Tuesday, September 11, 2007

The Global Cartoon Network

This piece about Cartoon Network Europe grabbed my attention:

Cartoon Network Europe has established itself as an entertainment destination for children in more than a dozen countries across Europe. Since its launch in 1993, the channel has been taking the best programming from Cartoon Network in the U.S. and has also been co-producing series with international partners. Last year, channel management decided to set up a development-and-production arm in London...

Cartoon Network, of course, started as a gleam in Fred Seibert's eye. (Fred was the head of Hanna-Barbera at the time - 1991). A lot of young, budding animators came into the H-B offices on Cahuenga and pitched their ideas for fresh and zingy cartoon shorts.

From those ideas came Power Puff Girls, Dexter's Lab, Johnny Bravo and others. And from those shorts sprang series that launched -- along with Ted Turner's cartoon library -- Cartoon Network.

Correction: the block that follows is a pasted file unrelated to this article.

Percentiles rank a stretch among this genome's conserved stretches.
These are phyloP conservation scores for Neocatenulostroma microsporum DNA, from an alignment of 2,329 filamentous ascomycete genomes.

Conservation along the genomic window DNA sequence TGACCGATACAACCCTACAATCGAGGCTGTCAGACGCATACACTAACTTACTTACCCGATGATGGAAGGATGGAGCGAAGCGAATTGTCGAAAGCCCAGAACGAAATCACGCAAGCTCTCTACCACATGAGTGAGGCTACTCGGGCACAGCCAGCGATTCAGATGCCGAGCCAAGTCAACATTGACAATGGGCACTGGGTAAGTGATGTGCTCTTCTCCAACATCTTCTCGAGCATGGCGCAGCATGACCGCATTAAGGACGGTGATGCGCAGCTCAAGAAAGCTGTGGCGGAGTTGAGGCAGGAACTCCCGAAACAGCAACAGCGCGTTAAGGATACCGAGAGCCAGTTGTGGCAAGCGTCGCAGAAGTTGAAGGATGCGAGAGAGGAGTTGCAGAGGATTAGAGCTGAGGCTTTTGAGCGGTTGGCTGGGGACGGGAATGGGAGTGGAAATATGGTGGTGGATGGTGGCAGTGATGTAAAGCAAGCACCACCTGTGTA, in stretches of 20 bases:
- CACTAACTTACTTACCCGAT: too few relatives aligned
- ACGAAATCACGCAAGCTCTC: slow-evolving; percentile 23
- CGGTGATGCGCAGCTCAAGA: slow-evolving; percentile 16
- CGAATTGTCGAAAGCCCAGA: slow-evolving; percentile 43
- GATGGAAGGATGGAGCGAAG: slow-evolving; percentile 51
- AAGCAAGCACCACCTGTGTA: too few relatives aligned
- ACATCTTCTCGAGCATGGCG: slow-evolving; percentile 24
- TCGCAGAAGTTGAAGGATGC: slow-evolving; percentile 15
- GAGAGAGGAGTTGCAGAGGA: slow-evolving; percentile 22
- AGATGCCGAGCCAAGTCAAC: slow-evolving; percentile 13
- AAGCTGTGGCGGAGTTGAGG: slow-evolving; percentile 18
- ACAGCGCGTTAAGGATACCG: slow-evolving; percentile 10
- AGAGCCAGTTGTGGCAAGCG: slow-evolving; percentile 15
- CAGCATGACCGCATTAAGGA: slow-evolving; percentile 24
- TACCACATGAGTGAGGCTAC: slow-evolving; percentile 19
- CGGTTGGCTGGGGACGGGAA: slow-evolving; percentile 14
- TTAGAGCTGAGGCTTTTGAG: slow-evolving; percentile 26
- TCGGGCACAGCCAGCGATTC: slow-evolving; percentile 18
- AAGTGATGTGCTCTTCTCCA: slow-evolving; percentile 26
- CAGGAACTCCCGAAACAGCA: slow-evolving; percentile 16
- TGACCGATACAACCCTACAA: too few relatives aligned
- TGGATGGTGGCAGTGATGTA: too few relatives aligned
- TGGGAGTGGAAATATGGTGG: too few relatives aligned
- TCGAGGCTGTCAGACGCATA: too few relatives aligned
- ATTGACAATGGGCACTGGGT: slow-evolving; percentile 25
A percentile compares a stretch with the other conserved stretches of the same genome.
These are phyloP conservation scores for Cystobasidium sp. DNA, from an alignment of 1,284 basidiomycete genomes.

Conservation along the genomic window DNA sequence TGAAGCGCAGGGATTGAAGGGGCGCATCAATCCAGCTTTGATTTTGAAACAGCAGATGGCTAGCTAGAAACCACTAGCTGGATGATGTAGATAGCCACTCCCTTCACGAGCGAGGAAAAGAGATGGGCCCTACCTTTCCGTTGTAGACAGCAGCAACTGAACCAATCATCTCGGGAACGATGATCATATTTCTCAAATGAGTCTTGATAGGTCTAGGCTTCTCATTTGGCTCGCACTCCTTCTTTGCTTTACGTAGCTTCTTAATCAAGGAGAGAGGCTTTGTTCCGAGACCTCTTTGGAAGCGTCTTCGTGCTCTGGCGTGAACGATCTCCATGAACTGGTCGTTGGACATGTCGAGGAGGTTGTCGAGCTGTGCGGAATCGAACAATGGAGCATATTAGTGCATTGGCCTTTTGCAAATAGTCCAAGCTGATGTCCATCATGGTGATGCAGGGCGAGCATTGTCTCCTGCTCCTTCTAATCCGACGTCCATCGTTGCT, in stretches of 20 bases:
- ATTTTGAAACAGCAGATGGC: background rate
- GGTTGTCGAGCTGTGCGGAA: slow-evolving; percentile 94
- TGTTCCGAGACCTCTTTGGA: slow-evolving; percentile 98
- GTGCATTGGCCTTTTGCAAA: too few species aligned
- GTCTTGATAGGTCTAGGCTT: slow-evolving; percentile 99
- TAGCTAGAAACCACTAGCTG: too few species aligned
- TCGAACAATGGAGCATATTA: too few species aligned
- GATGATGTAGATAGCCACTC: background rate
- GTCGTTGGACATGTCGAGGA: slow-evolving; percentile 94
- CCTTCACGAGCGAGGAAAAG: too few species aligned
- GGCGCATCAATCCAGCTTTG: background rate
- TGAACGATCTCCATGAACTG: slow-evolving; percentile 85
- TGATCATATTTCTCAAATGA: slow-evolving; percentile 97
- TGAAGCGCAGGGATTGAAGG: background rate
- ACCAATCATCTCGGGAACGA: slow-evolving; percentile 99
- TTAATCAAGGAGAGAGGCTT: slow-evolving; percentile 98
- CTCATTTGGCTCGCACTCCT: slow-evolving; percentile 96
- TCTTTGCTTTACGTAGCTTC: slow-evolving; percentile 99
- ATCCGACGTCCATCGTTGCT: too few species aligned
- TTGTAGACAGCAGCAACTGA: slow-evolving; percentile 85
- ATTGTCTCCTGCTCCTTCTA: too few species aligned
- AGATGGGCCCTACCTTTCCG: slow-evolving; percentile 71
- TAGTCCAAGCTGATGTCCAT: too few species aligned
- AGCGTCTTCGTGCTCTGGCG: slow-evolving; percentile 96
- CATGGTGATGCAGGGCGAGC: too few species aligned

And what started in the U.S. is now on other continents ... and growing. CN's Fenn Arnesen -- headquartered in London -- is questioned about how all the differing 'toons from Cartoon Network's far-flung pieces interlock:

Q: What comes out of the London studio can be used by other Cartoon Network channels as they see fit, right?

ARNESEN: Absolutely, that’s how it works for us now. I’m in a privileged position whereby I sit on both sides of the Atlantic. I’m involved in the commissioning process in the U.S. for our global networks and I’m involved in the commissioning process for our work here in London, which in turn can serve our global networks. The idea is for these shows to work across the world.

So when you're pitching your next show for CN or one of the other worldwide conglomerates, think global. They like it enough, maybe they'll give you a teensy bit larger back-end...


Fred Seibert said...

Never one to turn down a compliment, I should be clear. Cartoon Network was completely the gleem in Ted Turner's eye. I was the one lucky enough to be the stewart of Hanna-Barbera at the time, and lucky enough to adapt the great approach of the golden age studios of our industry.

And I'm thrilled to have been part of launching the new generation of cartoonists.

Thanks Steve.

Steve Hulett said...


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